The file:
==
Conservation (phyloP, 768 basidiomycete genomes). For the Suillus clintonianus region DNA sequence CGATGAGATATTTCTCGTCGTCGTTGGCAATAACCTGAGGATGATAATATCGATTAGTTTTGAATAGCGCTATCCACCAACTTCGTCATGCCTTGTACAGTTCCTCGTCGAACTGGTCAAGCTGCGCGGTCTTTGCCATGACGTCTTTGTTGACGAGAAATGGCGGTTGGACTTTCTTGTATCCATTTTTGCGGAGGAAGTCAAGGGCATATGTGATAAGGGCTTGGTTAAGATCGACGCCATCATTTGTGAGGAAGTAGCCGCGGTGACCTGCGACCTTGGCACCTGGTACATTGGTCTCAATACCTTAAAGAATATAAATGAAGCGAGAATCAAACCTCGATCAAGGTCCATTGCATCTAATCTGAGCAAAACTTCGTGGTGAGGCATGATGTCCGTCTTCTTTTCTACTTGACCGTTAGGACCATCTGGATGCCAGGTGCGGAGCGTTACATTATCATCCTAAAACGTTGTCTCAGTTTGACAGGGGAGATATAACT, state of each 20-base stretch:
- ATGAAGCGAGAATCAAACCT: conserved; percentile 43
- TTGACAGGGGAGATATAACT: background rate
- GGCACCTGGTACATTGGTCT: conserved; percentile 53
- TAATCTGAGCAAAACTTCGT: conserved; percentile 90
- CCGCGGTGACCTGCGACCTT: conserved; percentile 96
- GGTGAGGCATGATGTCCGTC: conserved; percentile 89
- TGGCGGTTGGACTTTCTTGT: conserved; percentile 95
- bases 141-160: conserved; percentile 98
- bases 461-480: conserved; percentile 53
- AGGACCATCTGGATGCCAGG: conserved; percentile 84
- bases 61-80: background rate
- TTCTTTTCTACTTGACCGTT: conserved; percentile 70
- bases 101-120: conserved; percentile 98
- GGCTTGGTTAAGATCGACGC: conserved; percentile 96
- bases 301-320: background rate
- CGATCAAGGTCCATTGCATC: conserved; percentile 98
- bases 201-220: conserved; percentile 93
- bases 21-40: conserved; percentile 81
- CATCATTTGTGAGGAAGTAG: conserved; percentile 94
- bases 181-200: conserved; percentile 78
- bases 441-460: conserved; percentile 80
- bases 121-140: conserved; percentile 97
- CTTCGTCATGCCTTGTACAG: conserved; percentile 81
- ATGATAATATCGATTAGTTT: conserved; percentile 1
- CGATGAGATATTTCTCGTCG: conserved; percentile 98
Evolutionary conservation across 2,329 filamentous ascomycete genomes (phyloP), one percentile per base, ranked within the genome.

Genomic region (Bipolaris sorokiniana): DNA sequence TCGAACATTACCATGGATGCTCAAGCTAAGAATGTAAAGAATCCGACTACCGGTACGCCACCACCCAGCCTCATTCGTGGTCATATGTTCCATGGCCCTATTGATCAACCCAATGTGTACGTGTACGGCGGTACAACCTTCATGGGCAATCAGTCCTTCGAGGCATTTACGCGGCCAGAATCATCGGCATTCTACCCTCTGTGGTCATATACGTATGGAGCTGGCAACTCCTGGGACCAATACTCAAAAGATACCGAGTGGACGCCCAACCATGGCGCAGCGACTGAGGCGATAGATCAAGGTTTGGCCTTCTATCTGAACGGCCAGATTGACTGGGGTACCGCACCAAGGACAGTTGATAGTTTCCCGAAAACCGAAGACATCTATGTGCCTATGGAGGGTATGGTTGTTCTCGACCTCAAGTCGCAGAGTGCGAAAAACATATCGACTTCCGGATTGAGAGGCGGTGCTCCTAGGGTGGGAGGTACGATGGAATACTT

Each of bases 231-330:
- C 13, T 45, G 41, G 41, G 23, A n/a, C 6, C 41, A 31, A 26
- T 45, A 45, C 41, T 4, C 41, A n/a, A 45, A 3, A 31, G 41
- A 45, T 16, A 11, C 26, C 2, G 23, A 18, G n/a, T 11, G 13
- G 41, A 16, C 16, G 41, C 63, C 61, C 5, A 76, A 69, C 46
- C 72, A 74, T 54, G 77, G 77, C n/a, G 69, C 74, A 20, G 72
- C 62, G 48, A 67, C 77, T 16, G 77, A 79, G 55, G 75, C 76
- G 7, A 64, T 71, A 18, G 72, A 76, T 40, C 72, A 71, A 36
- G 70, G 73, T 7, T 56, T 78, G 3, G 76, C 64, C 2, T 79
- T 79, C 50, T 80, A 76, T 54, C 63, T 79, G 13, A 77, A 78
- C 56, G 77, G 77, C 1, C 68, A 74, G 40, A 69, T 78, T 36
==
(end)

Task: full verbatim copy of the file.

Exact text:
Conservation (phyloP, 768 basidiomycete genomes). For the Suillus clintonianus region DNA sequence CGATGAGATATTTCTCGTCGTCGTTGGCAATAACCTGAGGATGATAATATCGATTAGTTTTGAATAGCGCTATCCACCAACTTCGTCATGCCTTGTACAGTTCCTCGTCGAACTGGTCAAGCTGCGCGGTCTTTGCCATGACGTCTTTGTTGACGAGAAATGGCGGTTGGACTTTCTTGTATCCATTTTTGCGGAGGAAGTCAAGGGCATATGTGATAAGGGCTTGGTTAAGATCGACGCCATCATTTGTGAGGAAGTAGCCGCGGTGACCTGCGACCTTGGCACCTGGTACATTGGTCTCAATACCTTAAAGAATATAAATGAAGCGAGAATCAAACCTCGATCAAGGTCCATTGCATCTAATCTGAGCAAAACTTCGTGGTGAGGCATGATGTCCGTCTTCTTTTCTACTTGACCGTTAGGACCATCTGGATGCCAGGTGCGGAGCGTTACATTATCATCCTAAAACGTTGTCTCAGTTTGACAGGGGAGATATAACT, state of each 20-base stretch:
- ATGAAGCGAGAATCAAACCT: conserved; percentile 43
- TTGACAGGGGAGATATAACT: background rate
- GGCACCTGGTACATTGGTCT: conserved; percentile 53
- TAATCTGAGCAAAACTTCGT: conserved; percentile 90
- CCGCGGTGACCTGCGACCTT: conserved; percentile 96
- GGTGAGGCATGATGTCCGTC: conserved; percentile 89
- TGGCGGTTGGACTTTCTTGT: conserved; percentile 95
- bases 141-160: conserved; percentile 98
- bases 461-480: conserved; percentile 53
- AGGACCATCTGGATGCCAGG: conserved; percentile 84
- bases 61-80: background rate
- TTCTTTTCTACTTGACCGTT: conserved; percentile 70
- bases 101-120: conserved; percentile 98
- GGCTTGGTTAAGATCGACGC: conserved; percentile 96
- bases 301-320: background rate
- CGATCAAGGTCCATTGCATC: conserved; percentile 98
- bases 201-220: conserved; percentile 93
- bases 21-40: conserved; percentile 81
- CATCATTTGTGAGGAAGTAG: conserved; percentile 94
- bases 181-200: conserved; percentile 78
- bases 441-460: conserved; percentile 80
- bases 121-140: conserved; percentile 97
- CTTCGTCATGCCTTGTACAG: conserved; percentile 81
- ATGATAATATCGATTAGTTT: conserved; percentile 1
- CGATGAGATATTTCTCGTCG: conserved; percentile 98
Evolutionary conservation across 2,329 filamentous ascomycete genomes (phyloP), one percentile per base, ranked within the genome.

Genomic region (Bipolaris sorokiniana): DNA sequence TCGAACATTACCATGGATGCTCAAGCTAAGAATGTAAAGAATCCGACTACCGGTACGCCACCACCCAGCCTCATTCGTGGTCATATGTTCCATGGCCCTATTGATCAACCCAATGTGTACGTGTACGGCGGTACAACCTTCATGGGCAATCAGTCCTTCGAGGCATTTACGCGGCCAGAATCATCGGCATTCTACCCTCTGTGGTCATATACGTATGGAGCTGGCAACTCCTGGGACCAATACTCAAAAGATACCGAGTGGACGCCCAACCATGGCGCAGCGACTGAGGCGATAGATCAAGGTTTGGCCTTCTATCTGAACGGCCAGATTGACTGGGGTACCGCACCAAGGACAGTTGATAGTTTCCCGAAAACCGAAGACATCTATGTGCCTATGGAGGGTATGGTTGTTCTCGACCTCAAGTCGCAGAGTGCGAAAAACATATCGACTTCCGGATTGAGAGGCGGTGCTCCTAGGGTGGGAGGTACGATGGAATACTT

Each of bases 231-330:
- C 13, T 45, G 41, G 41, G 23, A n/a, C 6, C 41, A 31, A 26
- T 45, A 45, C 41, T 4, C 41, A n/a, A 45, A 3, A 31, G 41
- A 45, T 16, A 11, C 26, C 2, G 23, A 18, G n/a, T 11, G 13
- G 41, A 16, C 16, G 41, C 63, C 61, C 5, A 76, A 69, C 46
- C 72, A 74, T 54, G 77, G 77, C n/a, G 69, C 74, A 20, G 72
- C 62, G 48, A 67, C 77, T 16, G 77, A 79, G 55, G 75, C 76
- G 7, A 64, T 71, A 18, G 72, A 76, T 40, C 72, A 71, A 36
- G 70, G 73, T 7, T 56, T 78, G 3, G 76, C 64, C 2, T 79
- T 79, C 50, T 80, A 76, T 54, C 63, T 79, G 13, A 77, A 78
- C 56, G 77, G 77, C 1, C 68, A 74, G 40, A 69, T 78, T 36